See What’s on the Inside: Have One of the Leaders of Metalcore Matured into Stadium Metal Juggernauts?

Asking Alexandria is a band that makes me feel pretty old. I remember the band when they first hit the scene and hit their first peak with the likes of ‘The Final Episode’ back in 2009, and now here I am twelve years later reviewing their seventh studio album, after everything that has happened with the band over the years. I have to admit I wasn’t too much of a fan of the first leg of their career, I wasn’t into massively heavy stuff back then and, even at only 12 years of age, the lyrics for songs like ‘Not the American Average’ felt pretty juvenile. However, they did put out a couple of decent songs before Danny Worsnop was booted, and have done a couple more good ones from what I have heard since he’s come back. But this shall be my first time listening through a full album by them, so without further ado, let’s get into it!

After a short intro track, we reach the lead single of the album, ‘Alone Again’. It opens what I assume will turn out to be the chorus vocals, it sounding massive when backed by the huge guitar chords and lots of synth and atmosphere behind it. It’s a very modern radio-metal sound, borrowing from the likes of Shinedown and Bring Me the Horizon, but it’s very in at the minute and works very well here. A MASSIVE, heavy riff comes out the back of it, only making the track sound even more awesome. I forgot quite how much Danny’s voice sounds like Patrick Stump’s, it throwing me off for a moment and definitely took some getting used to over the top of heavy music again. The verse sounds good, the first half-stripped back and the second having the great riff return. It then builds perfectly into that catchy, infectious chorus again, sounding even bigger this time. They’ve really found their sound in recent years, somehow managing to make arena-metalcore a thing. A great riff comes out of the second chorus before a pretty decent guitar solo rings out over the top, giving off almost Metallica vibes with its technicality, changing backing riffs, and heavy use of wah. It then builds pretty well into a huge final chorus to take us home. This was awesome, and very easily playlisted.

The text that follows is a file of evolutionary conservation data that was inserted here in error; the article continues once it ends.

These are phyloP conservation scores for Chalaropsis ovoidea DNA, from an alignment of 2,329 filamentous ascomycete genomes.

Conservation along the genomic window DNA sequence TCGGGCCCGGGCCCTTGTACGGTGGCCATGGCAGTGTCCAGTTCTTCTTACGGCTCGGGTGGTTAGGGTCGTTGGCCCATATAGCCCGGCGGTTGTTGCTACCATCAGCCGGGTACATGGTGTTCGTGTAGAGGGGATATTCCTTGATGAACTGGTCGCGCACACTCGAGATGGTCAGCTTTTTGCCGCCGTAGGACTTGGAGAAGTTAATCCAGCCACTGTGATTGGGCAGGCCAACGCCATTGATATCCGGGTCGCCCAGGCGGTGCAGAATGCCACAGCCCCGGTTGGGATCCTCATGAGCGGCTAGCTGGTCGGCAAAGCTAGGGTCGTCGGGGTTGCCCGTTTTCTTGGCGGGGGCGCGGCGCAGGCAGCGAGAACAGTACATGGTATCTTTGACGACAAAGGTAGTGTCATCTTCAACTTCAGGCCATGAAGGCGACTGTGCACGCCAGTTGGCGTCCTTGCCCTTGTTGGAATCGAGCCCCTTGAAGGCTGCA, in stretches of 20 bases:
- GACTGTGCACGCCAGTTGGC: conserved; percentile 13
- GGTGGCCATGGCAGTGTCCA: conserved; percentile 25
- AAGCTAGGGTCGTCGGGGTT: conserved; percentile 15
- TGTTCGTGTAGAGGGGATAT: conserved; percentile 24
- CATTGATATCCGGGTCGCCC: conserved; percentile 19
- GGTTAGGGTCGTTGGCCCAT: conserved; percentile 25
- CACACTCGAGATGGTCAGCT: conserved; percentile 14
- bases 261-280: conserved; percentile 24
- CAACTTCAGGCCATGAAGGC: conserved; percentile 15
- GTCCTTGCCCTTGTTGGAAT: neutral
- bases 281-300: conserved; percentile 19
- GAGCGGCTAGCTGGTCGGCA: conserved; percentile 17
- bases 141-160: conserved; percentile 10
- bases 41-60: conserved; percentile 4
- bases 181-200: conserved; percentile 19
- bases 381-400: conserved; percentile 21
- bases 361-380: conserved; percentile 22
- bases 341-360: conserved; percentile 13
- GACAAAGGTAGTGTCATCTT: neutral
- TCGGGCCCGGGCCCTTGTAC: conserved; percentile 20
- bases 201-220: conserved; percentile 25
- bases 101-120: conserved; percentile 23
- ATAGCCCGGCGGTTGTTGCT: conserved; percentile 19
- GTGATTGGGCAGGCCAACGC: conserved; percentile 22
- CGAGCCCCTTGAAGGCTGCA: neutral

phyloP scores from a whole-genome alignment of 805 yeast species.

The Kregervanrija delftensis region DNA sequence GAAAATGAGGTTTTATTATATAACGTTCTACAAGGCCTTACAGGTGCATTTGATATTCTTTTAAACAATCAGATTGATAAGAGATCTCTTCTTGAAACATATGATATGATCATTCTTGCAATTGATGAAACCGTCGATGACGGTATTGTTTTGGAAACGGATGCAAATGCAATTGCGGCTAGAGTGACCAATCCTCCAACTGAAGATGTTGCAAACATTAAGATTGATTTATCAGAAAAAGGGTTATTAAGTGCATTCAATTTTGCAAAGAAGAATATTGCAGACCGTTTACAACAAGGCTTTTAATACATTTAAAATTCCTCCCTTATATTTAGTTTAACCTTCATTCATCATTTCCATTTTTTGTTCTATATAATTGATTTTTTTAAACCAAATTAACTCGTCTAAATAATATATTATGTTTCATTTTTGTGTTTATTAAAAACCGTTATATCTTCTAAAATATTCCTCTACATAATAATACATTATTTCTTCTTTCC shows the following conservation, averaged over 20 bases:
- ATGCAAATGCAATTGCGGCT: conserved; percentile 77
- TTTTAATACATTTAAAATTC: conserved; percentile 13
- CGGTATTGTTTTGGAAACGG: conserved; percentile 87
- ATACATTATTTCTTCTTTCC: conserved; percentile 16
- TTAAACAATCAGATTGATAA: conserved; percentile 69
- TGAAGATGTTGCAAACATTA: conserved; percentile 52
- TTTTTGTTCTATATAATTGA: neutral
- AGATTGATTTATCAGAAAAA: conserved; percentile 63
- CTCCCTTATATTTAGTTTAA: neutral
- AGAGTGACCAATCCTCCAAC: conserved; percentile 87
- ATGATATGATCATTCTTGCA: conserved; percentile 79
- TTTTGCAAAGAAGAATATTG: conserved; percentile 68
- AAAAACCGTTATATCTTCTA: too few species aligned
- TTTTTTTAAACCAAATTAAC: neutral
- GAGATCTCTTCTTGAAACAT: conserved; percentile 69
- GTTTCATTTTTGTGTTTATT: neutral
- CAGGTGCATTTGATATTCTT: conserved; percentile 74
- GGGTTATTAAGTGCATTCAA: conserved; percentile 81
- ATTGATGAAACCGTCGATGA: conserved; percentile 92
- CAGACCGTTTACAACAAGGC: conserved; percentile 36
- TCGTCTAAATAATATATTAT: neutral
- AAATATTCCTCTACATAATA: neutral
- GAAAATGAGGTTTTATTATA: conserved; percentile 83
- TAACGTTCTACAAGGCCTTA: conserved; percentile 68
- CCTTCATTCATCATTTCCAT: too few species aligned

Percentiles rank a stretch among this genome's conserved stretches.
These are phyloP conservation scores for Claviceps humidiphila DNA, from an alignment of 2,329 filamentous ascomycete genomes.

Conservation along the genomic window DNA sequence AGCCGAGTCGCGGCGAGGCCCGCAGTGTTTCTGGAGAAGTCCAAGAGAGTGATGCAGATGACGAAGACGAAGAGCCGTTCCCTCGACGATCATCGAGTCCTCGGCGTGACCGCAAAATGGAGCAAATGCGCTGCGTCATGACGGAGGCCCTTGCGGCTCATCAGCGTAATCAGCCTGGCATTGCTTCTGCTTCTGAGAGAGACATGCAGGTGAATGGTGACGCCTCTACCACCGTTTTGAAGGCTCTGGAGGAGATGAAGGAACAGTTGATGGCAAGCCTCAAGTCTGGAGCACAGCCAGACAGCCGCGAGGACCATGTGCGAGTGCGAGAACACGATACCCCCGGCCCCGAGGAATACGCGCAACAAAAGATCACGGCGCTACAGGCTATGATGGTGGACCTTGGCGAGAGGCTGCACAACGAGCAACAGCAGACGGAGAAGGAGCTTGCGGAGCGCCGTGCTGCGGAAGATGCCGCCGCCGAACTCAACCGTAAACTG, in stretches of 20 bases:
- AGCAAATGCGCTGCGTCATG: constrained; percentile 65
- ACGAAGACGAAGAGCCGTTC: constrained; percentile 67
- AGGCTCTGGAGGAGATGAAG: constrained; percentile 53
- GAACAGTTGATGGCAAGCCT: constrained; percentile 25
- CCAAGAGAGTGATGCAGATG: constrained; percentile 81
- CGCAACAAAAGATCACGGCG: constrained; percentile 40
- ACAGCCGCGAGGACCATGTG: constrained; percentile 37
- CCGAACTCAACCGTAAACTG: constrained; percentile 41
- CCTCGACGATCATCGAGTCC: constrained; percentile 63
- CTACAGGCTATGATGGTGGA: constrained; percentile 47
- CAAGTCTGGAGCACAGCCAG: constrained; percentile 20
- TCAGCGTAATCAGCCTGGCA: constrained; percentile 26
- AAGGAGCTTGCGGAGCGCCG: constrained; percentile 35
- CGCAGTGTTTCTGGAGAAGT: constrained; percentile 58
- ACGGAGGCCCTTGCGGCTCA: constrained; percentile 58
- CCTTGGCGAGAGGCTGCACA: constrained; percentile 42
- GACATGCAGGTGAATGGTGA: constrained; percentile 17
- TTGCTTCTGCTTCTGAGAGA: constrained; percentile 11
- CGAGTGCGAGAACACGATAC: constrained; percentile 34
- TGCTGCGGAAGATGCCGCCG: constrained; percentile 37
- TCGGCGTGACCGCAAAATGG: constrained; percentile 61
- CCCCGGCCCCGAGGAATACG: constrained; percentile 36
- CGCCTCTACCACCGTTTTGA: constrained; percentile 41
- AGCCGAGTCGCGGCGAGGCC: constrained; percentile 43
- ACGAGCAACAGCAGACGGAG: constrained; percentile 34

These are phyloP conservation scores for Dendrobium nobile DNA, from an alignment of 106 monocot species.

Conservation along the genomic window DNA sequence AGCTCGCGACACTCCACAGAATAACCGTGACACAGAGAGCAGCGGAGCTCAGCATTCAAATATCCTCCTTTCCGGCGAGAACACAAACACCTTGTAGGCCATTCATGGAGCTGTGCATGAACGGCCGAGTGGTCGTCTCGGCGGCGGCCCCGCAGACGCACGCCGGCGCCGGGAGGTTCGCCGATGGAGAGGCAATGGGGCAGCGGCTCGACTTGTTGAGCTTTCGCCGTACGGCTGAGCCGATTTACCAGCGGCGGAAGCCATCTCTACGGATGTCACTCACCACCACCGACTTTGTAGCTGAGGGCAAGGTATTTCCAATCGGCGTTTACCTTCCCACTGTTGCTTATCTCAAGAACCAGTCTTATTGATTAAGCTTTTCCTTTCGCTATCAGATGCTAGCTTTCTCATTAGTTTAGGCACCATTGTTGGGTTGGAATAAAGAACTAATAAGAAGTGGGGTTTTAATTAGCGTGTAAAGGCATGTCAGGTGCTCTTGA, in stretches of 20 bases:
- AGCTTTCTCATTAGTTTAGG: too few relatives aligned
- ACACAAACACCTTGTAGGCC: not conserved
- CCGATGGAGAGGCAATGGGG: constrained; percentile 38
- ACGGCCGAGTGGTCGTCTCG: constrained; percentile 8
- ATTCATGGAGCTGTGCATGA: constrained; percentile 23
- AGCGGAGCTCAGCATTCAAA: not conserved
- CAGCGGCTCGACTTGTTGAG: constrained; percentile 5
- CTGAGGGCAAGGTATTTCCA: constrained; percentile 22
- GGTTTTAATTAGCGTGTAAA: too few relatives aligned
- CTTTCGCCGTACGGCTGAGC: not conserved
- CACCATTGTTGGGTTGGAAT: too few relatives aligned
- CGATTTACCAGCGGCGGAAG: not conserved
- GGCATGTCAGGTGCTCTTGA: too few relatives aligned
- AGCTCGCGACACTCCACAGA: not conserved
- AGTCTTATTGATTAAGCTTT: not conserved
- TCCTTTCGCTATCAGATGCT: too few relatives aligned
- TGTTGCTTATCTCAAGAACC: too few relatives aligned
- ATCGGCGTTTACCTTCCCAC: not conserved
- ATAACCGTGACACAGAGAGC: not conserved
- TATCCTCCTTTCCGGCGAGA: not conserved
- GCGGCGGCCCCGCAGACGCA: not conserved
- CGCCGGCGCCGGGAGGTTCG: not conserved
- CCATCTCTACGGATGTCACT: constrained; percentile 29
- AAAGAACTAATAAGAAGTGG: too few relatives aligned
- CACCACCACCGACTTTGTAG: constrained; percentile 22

‘Fading Away’ opens a little quieter than the other, an atmospheric beat fading into what is a really interesting guitar riff. The harmonies between the two guitars work so well too, and the higher one dropping out for the verse when the vocals come in is an awesome dynamic. It again builds pretty well into another big, open chorus, the vocals being almost as catchy as the previous ones. The reprisal of the intro riff in the middle of the chorus was also an awesome touch! It heads to what I can only describe as a rap part after the second chorus, complete with Danny trying to audibly catch his breath after before launching into the final chorus. I don’t think his voice suited the rapping, especially at the pitch he did it at, but that may be just me. Outside of that part, it was a damn good song!

‘Never Gonna Learn’ suckered me in with one of my guilty pleasures in rock music, whistling. It didn’t last anywhere near long enough before the lyrics came in, them fitting so well over the top of a pretty beautiful guitar chord progression. The vocals still sound good over the top of it, but not quite as good. It builds to a big, slower verse, definitely an anthemic ballad compared to the other two tracks. The distorted guitar adds a great layer and atmosphere behind it all and really shows off how well-produced this album is. We get a quick build-up into a simple yet enjoyable guitar solo and then a final chorus and outro again finish it off perfectly.